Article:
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ap·proach (ə-prōch)
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v. ap·proached, ap·proach·ing, ap·proach·es
v.intr.
1. To come near or nearer, as in space or time: Spring approaches.
2. Sports To make an approach, as in golf.
v.tr.
1. To come or go near or nearer to: approached the tunnel.
2. To come close to, as in appearance, quality, or condition; approximate: The performance approaches perfection.
3. To make a proposal or overtures to with a specific end in view: approached the administration for a raise.
4. To begin to deal with or work on: approached the task with dread; approached the issue from a historical perspective.
n.
1. The act of approaching: the approach of night.
2. A fairly close resemblance; an approximation.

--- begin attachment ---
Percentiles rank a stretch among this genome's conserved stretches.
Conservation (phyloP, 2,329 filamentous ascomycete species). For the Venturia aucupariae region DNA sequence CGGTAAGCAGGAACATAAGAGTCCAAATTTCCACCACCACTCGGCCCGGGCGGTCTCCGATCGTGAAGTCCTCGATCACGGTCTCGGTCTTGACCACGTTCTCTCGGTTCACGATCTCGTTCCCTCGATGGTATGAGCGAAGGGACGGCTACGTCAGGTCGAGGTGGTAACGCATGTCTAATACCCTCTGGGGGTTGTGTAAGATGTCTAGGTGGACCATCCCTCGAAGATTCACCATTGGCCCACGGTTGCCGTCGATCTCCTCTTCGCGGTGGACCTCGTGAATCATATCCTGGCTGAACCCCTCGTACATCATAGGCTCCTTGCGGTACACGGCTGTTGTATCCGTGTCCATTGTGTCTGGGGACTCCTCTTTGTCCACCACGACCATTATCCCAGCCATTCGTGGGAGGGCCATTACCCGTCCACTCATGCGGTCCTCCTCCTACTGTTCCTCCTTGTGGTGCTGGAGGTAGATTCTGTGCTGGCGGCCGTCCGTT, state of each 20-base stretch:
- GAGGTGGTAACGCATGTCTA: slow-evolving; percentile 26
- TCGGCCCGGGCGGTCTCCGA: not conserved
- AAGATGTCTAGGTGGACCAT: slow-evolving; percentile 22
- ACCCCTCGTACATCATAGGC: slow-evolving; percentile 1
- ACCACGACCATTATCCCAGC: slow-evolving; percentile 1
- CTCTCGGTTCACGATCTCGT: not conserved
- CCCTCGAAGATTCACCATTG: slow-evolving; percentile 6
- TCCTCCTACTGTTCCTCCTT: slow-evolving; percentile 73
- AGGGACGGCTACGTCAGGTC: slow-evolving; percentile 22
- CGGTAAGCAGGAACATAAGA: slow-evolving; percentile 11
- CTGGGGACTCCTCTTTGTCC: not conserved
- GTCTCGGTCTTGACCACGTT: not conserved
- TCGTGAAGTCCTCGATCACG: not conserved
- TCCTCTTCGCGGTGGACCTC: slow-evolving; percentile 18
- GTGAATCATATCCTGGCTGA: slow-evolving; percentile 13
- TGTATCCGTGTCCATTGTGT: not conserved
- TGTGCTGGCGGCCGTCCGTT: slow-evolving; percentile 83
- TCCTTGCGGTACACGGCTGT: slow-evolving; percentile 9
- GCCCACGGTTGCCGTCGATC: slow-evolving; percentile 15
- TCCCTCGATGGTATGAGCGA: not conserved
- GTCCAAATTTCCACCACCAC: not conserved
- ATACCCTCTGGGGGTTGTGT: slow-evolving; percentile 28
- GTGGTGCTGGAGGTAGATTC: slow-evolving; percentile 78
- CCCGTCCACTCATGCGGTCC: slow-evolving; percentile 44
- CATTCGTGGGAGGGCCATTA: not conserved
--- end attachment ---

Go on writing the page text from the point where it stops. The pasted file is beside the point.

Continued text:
3. A way or means of reaching something; an access: an approach to the bridge.
4. The method used in dealing with or accomplishing: a logical approach to the problem.
5. An advance or overture made by one person to another.
6. Sports
a. The golf stroke following the drive from the tee with which a player tries to get the ball onto the putting green.
b. The steps taken prior to executing a competitive maneuver, as by a diver before diving forward from a springboard or by a bowler before delivering the ball.
c. The part of the area behind the foul line in a bowling alley used by a bowler in delivering the ball.

[Middle English approchen, from Old French aprochier, from Late Latin appropiāre : Latin ad-, ad- + Latin propius, nearer, comparative of prope, near; see per1 in the Appendix of Indo-European roots.]

The American Heritage® Dictionary of the English Language, Fifth Edition copyright ©2017 by Houghton Mifflin Harcourt Publishing Company. All rights reserved.
 

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